British Guiana - Bravery Rewarded With A Wife
Some men were out hunting, when they came across a dead mora tree that had a daiha creeper growing over it. So soon as they reached home they told their wives, who were very glad to hear of the find, and arranged among themselves to go next day to gather the bark. They took a little boy with them for company, and, having reached the spot indicated, started removing the bark. Each pounded a piece to make it pliable, and while they were thus engaged, the child amused himself by climbing into a manicole tree. The noise made by their wooden staves drowned the roar of an immense Tiger, which, before they were aware of its presence, suddenly appeared among them, and without giving them a chance of escape killed every one—all except the little boy, who, like a watchman, could see everything that took place. He saw the Tiger eat a piece out of this body and a bit out of that, finally dragging the bodies into the bush. As soon as the coast was clear, the child slid down the tree, ran fast down to the landing, jumped into the corial, and loosening it from its moorings shoved off. He was only just in time, because Tiger was after him, but unable to catch up with him, on account of being gorged with human flesh. The boy reached home all in a tremble, and could not speak, but next morning told the men about everything that had taken place, and how all their women had been killed. The men then went off to kill the Tiger, but when they reached the spot they saw only blood: they went farther, and one of them, Tobe-akuba, recognized the body of his wife, whose breasts had been eaten away: still farther on they found another body, also mutilated, and so on, one after the other. At last they came across the Tiger, but what with the ghastly scenes that they had just witnessed, all except two of the search party turned cowards, and climbed for safety up the neighboring trees. The two exceptions were Tobe-akuba and Sika-waka [lit. jigger-plenty], the latter being half-lame owing to the number of jiggers that infested his feet. These two men alone fought that tiger and ultimately managed to destroy it. When he was stone dead, Tobe-akuba called on the remainder of the search party to come down from under cover of the trees which they had climbed during the progress of the fight. He then taunted them, "You have no jiggers in your feet as this man has, and yet none of you dared come help me as he did." After leaving all their dogs behind to eat Tiger's carcass, they returned home, where Tobe-akuba picked out the jiggers from Sika-waka's feet, and then gave him his daughter to wife. When ten days were finished, they went to fetch their dogs, but the latter had not yet devoured all the flesh, and did not want to return; so they went for them again after another ten days had passed, by which time all Tiger's flesh had been consumed. You can easily learn from this what a big brute he must have been.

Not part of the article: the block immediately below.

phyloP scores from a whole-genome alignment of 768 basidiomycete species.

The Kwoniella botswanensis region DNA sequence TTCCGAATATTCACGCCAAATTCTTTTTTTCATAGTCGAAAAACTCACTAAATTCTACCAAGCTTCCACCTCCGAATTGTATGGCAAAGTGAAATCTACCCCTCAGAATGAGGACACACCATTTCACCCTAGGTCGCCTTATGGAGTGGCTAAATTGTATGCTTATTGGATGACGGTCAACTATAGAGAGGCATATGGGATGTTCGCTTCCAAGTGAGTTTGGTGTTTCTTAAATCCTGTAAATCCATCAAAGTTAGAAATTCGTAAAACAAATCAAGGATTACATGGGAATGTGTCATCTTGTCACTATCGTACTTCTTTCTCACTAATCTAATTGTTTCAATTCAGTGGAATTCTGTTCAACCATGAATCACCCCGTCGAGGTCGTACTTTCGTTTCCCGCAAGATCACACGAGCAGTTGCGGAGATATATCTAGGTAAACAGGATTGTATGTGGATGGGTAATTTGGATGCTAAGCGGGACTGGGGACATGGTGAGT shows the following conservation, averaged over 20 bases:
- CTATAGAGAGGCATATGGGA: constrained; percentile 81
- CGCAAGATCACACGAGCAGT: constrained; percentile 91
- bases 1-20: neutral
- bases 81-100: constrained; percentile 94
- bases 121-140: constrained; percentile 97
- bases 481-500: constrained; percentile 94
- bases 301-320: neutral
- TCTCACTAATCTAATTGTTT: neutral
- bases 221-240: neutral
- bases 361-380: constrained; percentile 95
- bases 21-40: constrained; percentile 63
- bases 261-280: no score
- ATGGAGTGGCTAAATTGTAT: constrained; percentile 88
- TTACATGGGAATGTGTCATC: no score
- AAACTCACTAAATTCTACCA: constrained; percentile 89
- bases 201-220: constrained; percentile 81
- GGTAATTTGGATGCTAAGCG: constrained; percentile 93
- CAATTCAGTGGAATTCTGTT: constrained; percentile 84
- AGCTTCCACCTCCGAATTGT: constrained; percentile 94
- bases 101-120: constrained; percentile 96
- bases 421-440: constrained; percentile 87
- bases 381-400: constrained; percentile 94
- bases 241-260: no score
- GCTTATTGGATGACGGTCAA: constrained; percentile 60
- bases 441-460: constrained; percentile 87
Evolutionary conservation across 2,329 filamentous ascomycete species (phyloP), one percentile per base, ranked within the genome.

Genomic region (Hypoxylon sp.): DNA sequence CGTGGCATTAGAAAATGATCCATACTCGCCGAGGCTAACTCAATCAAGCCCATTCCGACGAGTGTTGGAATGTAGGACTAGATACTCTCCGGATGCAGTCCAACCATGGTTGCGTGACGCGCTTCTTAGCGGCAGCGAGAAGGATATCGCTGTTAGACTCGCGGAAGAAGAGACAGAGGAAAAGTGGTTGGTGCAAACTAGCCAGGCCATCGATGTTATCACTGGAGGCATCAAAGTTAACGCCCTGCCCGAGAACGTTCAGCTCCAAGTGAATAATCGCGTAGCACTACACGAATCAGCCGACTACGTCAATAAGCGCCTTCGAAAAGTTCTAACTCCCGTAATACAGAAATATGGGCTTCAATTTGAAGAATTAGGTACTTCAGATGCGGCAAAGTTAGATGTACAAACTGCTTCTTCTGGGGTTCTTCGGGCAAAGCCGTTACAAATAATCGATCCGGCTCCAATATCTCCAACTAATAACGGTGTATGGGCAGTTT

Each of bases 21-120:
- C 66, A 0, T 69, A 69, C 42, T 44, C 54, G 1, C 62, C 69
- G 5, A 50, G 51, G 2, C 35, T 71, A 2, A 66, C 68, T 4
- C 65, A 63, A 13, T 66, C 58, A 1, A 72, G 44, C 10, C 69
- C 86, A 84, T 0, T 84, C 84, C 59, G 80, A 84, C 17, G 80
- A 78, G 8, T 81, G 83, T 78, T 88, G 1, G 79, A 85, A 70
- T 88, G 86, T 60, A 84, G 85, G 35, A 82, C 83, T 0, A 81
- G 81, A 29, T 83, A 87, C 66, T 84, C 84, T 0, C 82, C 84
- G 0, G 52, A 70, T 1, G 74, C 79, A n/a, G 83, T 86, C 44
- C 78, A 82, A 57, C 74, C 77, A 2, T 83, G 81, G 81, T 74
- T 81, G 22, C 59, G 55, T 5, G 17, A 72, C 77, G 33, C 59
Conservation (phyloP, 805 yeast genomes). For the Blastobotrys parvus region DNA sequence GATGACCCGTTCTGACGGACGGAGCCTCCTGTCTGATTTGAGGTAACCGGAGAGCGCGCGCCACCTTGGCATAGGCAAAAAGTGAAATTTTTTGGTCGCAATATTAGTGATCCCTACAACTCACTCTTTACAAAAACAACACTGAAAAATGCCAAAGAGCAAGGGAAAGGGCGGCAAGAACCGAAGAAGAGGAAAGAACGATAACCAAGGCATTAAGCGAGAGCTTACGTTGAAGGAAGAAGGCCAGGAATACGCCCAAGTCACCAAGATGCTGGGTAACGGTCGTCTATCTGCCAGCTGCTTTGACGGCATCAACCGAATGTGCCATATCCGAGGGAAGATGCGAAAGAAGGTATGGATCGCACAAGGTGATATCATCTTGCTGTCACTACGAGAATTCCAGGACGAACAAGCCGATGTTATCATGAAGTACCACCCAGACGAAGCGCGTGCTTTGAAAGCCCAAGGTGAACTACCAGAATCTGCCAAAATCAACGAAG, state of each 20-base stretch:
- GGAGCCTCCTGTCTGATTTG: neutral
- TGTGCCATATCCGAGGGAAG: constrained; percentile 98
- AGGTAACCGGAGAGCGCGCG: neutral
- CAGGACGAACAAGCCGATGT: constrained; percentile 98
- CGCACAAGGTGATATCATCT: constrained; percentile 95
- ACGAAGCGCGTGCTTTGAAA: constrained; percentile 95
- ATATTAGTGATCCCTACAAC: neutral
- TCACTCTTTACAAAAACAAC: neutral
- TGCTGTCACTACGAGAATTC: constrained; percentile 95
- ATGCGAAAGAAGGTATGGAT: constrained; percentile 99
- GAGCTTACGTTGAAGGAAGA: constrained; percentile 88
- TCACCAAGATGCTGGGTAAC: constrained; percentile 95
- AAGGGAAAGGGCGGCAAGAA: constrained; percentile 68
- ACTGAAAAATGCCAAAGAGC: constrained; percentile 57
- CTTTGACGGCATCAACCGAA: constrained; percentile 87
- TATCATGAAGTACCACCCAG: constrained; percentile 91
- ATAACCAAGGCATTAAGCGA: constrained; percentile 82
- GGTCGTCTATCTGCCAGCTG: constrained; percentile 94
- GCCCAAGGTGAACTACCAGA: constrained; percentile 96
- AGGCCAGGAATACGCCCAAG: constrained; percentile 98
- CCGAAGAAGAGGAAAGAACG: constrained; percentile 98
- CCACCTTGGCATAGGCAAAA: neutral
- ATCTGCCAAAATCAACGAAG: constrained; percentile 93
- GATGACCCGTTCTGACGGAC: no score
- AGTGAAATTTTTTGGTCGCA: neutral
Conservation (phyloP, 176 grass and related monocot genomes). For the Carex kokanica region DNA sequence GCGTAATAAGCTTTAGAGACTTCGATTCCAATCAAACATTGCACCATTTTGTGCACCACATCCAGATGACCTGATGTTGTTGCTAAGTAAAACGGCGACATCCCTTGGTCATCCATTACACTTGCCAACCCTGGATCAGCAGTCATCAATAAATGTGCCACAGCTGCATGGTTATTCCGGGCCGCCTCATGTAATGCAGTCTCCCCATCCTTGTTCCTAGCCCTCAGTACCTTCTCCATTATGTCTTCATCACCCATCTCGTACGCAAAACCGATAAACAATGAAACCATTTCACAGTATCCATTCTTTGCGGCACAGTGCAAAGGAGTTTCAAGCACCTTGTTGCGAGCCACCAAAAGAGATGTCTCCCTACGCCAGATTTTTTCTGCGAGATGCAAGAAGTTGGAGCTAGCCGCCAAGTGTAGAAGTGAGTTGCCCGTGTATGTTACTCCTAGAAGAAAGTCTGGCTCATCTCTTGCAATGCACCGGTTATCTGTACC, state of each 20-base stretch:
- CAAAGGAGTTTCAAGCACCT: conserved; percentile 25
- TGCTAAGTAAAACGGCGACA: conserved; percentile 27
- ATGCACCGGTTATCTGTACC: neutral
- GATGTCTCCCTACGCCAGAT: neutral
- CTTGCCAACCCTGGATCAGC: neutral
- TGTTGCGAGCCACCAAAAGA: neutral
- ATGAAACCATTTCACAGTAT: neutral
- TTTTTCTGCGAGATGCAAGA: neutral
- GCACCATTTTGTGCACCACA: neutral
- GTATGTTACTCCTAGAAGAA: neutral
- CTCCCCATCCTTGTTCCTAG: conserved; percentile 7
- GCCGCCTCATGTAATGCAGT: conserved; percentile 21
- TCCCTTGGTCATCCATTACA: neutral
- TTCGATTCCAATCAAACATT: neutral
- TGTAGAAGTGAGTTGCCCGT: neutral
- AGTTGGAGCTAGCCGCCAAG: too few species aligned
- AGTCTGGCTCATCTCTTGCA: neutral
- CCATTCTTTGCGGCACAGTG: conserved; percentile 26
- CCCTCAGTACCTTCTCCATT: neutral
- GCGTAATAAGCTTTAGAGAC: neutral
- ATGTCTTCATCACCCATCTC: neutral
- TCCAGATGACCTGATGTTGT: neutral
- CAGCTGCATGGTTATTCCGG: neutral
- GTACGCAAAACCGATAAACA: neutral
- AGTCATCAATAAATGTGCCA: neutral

An Inquiry into the Animism and Folk-Lore of the Guiana Indians, Walter E. Roth, from the Thirtieth Annual Report of the Bureau of American Ethnology, 1908-1909, pp. 103-386, Washington D.C., 1915, and is now in the public domain.[ British Guiana ][ South America ]